Are MPs less honest now than they were

Well if you listen to Norman Tebbit you would think so.  This week he called for people to “teach the big parties a lesson” because “what is wrong is that the people who are currently in it [the House of Commons] are misbehaving”.  But if he really believes that the current crop of MPs are somehow more dishonest than those who have been there before he is guilty of a serious re-writing of history.

We can all point at countless examples through history of MPs who have have behaved in a dishonest way with probably the most famous being Lloyd-George’s sale of peerages.  What is different now is not that MPs are less honest it is simply that a combination of the internet, the Freedom of Information Act and stronger investigative journalism means that the general public are more likely to know what is going on.

The other big change though is that MPs now have bigger allowances to spend than they used to, and that is because the expectation of how an MP does his/her job has changed.  At one time MPs hardly did casework and until recently many MPs just ignored letters from constituents, whereas now people expect a reply.  It is virtually impossible for an MP to operate properly without staff, an office, computers, stationery and many of the other things that the allowances pay for.  It is also very difficult for an MP who believes in serving his/her constituency properly can operate without two homes (unless their constituency is near to London) whereas at one time many MPs hardly spent any time in their seat.  It is also the case that at least fifty years ago most MPs had a large personal wealth before getting elected and many did other jobs on the side, whereas now most MPs are full-time and are not that rich and so do need some financial support to help them buy or rent a second home.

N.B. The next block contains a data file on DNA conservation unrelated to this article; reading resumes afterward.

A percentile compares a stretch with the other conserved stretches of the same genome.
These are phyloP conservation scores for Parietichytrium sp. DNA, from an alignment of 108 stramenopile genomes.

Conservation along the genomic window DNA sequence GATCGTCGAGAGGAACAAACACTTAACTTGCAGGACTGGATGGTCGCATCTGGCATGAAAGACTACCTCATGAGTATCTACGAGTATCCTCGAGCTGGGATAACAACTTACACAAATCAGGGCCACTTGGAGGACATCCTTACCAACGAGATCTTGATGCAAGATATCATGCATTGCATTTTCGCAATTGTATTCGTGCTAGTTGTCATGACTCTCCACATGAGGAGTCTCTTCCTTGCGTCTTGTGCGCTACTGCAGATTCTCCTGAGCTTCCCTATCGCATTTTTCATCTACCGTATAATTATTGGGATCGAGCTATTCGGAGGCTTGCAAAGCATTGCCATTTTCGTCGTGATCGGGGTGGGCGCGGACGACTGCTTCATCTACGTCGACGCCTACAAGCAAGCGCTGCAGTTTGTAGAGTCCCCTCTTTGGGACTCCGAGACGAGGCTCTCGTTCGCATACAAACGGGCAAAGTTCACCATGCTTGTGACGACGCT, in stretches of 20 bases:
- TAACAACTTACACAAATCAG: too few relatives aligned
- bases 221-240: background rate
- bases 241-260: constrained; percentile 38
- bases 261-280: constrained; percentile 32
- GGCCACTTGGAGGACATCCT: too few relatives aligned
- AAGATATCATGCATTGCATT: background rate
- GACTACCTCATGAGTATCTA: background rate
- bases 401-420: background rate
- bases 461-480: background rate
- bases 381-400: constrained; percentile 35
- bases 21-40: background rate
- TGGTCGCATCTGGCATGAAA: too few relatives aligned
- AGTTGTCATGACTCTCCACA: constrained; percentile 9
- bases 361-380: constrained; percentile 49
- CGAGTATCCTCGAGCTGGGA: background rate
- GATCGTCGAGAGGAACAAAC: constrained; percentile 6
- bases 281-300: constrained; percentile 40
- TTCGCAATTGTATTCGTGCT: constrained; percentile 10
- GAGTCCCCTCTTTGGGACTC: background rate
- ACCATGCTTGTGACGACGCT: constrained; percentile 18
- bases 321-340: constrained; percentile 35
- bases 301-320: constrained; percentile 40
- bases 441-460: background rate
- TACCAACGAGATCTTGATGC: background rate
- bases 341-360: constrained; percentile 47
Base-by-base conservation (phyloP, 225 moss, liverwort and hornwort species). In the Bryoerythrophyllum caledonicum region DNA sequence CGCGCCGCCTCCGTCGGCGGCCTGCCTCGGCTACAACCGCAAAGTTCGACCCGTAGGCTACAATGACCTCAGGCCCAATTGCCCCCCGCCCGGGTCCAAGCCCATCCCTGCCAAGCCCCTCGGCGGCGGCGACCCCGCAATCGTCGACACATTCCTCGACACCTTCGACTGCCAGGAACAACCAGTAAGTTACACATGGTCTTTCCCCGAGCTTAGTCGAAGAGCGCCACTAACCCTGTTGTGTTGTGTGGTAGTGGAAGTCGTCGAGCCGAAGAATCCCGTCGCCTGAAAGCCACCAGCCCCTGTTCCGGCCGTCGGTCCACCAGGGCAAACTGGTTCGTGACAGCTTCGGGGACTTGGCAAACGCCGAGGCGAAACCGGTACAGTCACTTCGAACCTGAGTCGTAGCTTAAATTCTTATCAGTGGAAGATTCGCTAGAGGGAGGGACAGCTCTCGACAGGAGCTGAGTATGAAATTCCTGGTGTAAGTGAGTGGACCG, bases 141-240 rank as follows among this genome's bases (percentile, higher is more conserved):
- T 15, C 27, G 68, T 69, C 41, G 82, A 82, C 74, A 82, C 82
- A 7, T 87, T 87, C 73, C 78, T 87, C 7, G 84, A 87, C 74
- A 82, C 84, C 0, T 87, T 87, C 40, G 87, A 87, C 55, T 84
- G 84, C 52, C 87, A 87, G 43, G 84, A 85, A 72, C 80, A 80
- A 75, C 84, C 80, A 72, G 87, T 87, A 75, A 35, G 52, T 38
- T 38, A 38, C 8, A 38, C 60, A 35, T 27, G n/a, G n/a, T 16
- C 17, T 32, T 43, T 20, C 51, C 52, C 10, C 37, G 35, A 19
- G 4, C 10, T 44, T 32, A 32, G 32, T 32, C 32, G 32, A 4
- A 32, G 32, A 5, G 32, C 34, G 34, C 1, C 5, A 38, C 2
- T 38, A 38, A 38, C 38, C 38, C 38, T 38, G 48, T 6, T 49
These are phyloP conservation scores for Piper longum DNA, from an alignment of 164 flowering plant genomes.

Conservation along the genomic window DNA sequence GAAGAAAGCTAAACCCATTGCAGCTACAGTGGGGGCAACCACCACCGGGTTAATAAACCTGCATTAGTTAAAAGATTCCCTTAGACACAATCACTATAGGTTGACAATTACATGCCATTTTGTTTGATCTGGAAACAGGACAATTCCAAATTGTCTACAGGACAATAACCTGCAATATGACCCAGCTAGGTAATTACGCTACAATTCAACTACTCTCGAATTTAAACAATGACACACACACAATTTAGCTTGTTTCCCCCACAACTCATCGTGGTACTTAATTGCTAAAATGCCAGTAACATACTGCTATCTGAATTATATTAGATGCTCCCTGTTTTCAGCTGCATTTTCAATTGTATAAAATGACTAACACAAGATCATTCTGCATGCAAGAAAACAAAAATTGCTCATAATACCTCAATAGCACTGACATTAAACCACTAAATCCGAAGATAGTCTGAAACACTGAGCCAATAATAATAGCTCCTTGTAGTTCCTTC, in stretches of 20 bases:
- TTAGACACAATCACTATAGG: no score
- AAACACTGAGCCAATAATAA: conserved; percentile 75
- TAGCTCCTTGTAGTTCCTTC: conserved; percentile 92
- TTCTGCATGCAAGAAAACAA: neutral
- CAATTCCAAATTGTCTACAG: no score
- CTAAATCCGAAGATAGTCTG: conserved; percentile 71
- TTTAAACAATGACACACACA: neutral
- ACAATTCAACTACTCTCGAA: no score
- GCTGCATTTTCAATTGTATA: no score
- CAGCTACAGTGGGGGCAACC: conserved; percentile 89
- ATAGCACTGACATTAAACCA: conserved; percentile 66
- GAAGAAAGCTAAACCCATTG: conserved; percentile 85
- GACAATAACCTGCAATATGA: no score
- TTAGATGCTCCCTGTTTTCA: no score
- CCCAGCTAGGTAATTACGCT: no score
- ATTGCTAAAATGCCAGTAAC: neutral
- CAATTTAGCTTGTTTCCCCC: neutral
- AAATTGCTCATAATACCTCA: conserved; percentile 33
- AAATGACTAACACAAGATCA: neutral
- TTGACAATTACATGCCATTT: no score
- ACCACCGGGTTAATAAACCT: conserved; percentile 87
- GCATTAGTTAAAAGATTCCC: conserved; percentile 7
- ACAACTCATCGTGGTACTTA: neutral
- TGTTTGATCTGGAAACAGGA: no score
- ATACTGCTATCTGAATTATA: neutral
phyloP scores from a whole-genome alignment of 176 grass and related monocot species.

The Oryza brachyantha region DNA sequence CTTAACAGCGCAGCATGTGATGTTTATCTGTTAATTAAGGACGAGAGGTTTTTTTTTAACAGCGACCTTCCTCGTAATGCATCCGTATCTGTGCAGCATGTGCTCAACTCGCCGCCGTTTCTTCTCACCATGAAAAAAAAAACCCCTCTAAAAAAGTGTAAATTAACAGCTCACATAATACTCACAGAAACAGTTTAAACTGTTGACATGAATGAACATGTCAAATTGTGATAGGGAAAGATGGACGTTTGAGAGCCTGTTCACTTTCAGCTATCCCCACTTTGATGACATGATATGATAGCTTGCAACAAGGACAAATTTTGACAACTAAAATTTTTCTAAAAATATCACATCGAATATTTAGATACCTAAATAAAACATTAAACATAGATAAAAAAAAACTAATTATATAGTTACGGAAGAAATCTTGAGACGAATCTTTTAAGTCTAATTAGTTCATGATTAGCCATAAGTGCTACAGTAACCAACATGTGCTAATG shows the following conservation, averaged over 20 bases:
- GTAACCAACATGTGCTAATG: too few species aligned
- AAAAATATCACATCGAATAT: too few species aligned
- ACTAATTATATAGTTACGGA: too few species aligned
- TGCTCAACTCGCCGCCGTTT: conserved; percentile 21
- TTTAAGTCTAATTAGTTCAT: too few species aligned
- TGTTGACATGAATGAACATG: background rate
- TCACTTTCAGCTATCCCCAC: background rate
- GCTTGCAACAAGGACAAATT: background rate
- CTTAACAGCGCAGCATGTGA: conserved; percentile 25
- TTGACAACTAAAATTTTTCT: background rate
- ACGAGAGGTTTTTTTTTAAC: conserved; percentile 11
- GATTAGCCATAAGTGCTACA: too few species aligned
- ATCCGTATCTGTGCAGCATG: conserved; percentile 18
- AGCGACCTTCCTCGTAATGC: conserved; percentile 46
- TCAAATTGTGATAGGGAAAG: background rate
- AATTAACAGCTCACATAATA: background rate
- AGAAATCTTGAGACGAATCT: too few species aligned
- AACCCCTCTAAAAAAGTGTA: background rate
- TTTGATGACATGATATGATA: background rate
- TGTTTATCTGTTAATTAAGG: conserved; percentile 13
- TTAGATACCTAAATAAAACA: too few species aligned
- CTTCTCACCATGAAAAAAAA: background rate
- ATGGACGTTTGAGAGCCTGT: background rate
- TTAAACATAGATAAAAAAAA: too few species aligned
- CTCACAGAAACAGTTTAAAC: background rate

I do not want this to be taken as a blanket defence of MPs and their allowances, as I have often argued in the past that things have to change – as I did here and here – but I worry now that however necessary and reasonable some allowances are none of it will now ever wash with the public.  Funnily enough though, the very fact that all expenses and receipts will now be publicly available will mean that reform will perhaps be less necessary as MPs will judge what is right and wrong by what they believe the public perception will be regardless of the rules.

A recent poll has shown that the general public now want a general election to sort out this problem.  I do understand the anger that people have about this – I’ve heard it myself – and it also angers me as I believe that politics can be a force for good and it is incredibly frustrating that no one will now ever listen to what a politician has to say or believe that anyone who stands for parliament can be honest even though the majority are.  But having an early general election won’t solve this problem.  The expenses issue touches all parties, (and would no doubt touch UKIP, Greens and the BNP if they happened to sit in parliament), and so you cannot simply choose to vote for one specific party to solve the problem.  When a general election comes the issues will, and should, be wider than just MPs expenses, and so you aren’t necessarily going to empty the House of Commons of dishonest people as a result.